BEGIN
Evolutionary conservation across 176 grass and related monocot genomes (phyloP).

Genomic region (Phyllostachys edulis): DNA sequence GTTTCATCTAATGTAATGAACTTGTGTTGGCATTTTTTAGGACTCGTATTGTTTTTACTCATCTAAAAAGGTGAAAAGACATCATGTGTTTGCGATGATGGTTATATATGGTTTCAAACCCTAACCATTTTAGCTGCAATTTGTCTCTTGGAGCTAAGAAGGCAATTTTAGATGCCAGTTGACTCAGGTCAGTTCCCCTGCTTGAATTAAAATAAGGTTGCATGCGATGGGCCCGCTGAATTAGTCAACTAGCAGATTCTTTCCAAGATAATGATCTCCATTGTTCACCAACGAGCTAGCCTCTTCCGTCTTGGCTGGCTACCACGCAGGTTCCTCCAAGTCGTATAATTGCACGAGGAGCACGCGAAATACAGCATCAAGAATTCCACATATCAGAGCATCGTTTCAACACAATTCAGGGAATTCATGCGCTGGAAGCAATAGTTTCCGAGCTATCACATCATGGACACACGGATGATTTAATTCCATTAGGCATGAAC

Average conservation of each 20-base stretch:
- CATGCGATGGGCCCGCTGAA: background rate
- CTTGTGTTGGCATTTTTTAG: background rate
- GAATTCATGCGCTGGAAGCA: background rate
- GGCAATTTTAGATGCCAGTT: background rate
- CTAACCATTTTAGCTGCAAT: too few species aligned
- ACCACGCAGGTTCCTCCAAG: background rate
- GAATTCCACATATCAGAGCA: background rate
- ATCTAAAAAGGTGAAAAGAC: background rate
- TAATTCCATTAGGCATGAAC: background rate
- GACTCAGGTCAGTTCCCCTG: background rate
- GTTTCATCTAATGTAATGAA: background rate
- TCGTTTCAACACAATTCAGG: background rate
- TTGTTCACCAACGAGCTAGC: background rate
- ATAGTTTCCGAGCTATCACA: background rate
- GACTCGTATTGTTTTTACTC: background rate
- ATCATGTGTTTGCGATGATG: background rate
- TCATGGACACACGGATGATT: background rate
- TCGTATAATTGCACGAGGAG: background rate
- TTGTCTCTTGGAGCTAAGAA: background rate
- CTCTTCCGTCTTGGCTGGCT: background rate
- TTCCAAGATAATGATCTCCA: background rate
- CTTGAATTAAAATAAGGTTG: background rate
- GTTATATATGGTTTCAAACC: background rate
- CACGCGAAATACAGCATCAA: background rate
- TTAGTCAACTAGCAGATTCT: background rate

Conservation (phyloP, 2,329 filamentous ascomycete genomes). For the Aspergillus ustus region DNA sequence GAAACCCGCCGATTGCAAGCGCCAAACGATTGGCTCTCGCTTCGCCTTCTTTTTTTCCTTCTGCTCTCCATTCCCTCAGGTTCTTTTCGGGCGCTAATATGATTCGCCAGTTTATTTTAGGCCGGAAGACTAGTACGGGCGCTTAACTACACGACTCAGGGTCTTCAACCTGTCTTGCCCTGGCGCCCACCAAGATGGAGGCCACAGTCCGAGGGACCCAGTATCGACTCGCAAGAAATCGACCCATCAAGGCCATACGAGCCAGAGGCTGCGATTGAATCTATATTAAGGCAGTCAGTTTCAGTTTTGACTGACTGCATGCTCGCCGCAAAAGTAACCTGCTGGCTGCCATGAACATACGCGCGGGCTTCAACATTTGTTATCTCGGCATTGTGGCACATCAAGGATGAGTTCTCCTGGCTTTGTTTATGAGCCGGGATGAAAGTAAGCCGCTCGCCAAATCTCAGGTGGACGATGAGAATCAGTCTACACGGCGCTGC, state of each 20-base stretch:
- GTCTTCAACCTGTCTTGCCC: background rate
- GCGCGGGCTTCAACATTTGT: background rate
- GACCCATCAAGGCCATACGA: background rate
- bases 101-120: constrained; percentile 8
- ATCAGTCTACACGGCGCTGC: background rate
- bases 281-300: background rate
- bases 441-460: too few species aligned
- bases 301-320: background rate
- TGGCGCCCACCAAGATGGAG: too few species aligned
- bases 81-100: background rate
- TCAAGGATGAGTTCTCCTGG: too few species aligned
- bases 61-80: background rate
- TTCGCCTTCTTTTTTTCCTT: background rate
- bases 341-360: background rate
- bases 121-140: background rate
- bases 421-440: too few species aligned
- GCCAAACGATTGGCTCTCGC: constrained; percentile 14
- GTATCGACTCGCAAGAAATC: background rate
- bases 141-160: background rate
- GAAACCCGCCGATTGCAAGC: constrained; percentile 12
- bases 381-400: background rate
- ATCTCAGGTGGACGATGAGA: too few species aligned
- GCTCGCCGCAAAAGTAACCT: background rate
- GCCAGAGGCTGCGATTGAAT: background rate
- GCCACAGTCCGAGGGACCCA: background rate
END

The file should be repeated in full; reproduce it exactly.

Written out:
Evolutionary conservation across 176 grass and related monocot genomes (phyloP).

Genomic region (Phyllostachys edulis): DNA sequence GTTTCATCTAATGTAATGAACTTGTGTTGGCATTTTTTAGGACTCGTATTGTTTTTACTCATCTAAAAAGGTGAAAAGACATCATGTGTTTGCGATGATGGTTATATATGGTTTCAAACCCTAACCATTTTAGCTGCAATTTGTCTCTTGGAGCTAAGAAGGCAATTTTAGATGCCAGTTGACTCAGGTCAGTTCCCCTGCTTGAATTAAAATAAGGTTGCATGCGATGGGCCCGCTGAATTAGTCAACTAGCAGATTCTTTCCAAGATAATGATCTCCATTGTTCACCAACGAGCTAGCCTCTTCCGTCTTGGCTGGCTACCACGCAGGTTCCTCCAAGTCGTATAATTGCACGAGGAGCACGCGAAATACAGCATCAAGAATTCCACATATCAGAGCATCGTTTCAACACAATTCAGGGAATTCATGCGCTGGAAGCAATAGTTTCCGAGCTATCACATCATGGACACACGGATGATTTAATTCCATTAGGCATGAAC

Average conservation of each 20-base stretch:
- CATGCGATGGGCCCGCTGAA: background rate
- CTTGTGTTGGCATTTTTTAG: background rate
- GAATTCATGCGCTGGAAGCA: background rate
- GGCAATTTTAGATGCCAGTT: background rate
- CTAACCATTTTAGCTGCAAT: too few species aligned
- ACCACGCAGGTTCCTCCAAG: background rate
- GAATTCCACATATCAGAGCA: background rate
- ATCTAAAAAGGTGAAAAGAC: background rate
- TAATTCCATTAGGCATGAAC: background rate
- GACTCAGGTCAGTTCCCCTG: background rate
- GTTTCATCTAATGTAATGAA: background rate
- TCGTTTCAACACAATTCAGG: background rate
- TTGTTCACCAACGAGCTAGC: background rate
- ATAGTTTCCGAGCTATCACA: background rate
- GACTCGTATTGTTTTTACTC: background rate
- ATCATGTGTTTGCGATGATG: background rate
- TCATGGACACACGGATGATT: background rate
- TCGTATAATTGCACGAGGAG: background rate
- TTGTCTCTTGGAGCTAAGAA: background rate
- CTCTTCCGTCTTGGCTGGCT: background rate
- TTCCAAGATAATGATCTCCA: background rate
- CTTGAATTAAAATAAGGTTG: background rate
- GTTATATATGGTTTCAAACC: background rate
- CACGCGAAATACAGCATCAA: background rate
- TTAGTCAACTAGCAGATTCT: background rate

Conservation (phyloP, 2,329 filamentous ascomycete genomes). For the Aspergillus ustus region DNA sequence GAAACCCGCCGATTGCAAGCGCCAAACGATTGGCTCTCGCTTCGCCTTCTTTTTTTCCTTCTGCTCTCCATTCCCTCAGGTTCTTTTCGGGCGCTAATATGATTCGCCAGTTTATTTTAGGCCGGAAGACTAGTACGGGCGCTTAACTACACGACTCAGGGTCTTCAACCTGTCTTGCCCTGGCGCCCACCAAGATGGAGGCCACAGTCCGAGGGACCCAGTATCGACTCGCAAGAAATCGACCCATCAAGGCCATACGAGCCAGAGGCTGCGATTGAATCTATATTAAGGCAGTCAGTTTCAGTTTTGACTGACTGCATGCTCGCCGCAAAAGTAACCTGCTGGCTGCCATGAACATACGCGCGGGCTTCAACATTTGTTATCTCGGCATTGTGGCACATCAAGGATGAGTTCTCCTGGCTTTGTTTATGAGCCGGGATGAAAGTAAGCCGCTCGCCAAATCTCAGGTGGACGATGAGAATCAGTCTACACGGCGCTGC, state of each 20-base stretch:
- GTCTTCAACCTGTCTTGCCC: background rate
- GCGCGGGCTTCAACATTTGT: background rate
- GACCCATCAAGGCCATACGA: background rate
- bases 101-120: constrained; percentile 8
- ATCAGTCTACACGGCGCTGC: background rate
- bases 281-300: background rate
- bases 441-460: too few species aligned
- bases 301-320: background rate
- TGGCGCCCACCAAGATGGAG: too few species aligned
- bases 81-100: background rate
- TCAAGGATGAGTTCTCCTGG: too few species aligned
- bases 61-80: background rate
- TTCGCCTTCTTTTTTTCCTT: background rate
- bases 341-360: background rate
- bases 121-140: background rate
- bases 421-440: too few species aligned
- GCCAAACGATTGGCTCTCGC: constrained; percentile 14
- GTATCGACTCGCAAGAAATC: background rate
- bases 141-160: background rate
- GAAACCCGCCGATTGCAAGC: constrained; percentile 12
- bases 381-400: background rate
- ATCTCAGGTGGACGATGAGA: too few species aligned
- GCTCGCCGCAAAAGTAACCT: background rate
- GCCAGAGGCTGCGATTGAAT: background rate
- GCCACAGTCCGAGGGACCCA: background rate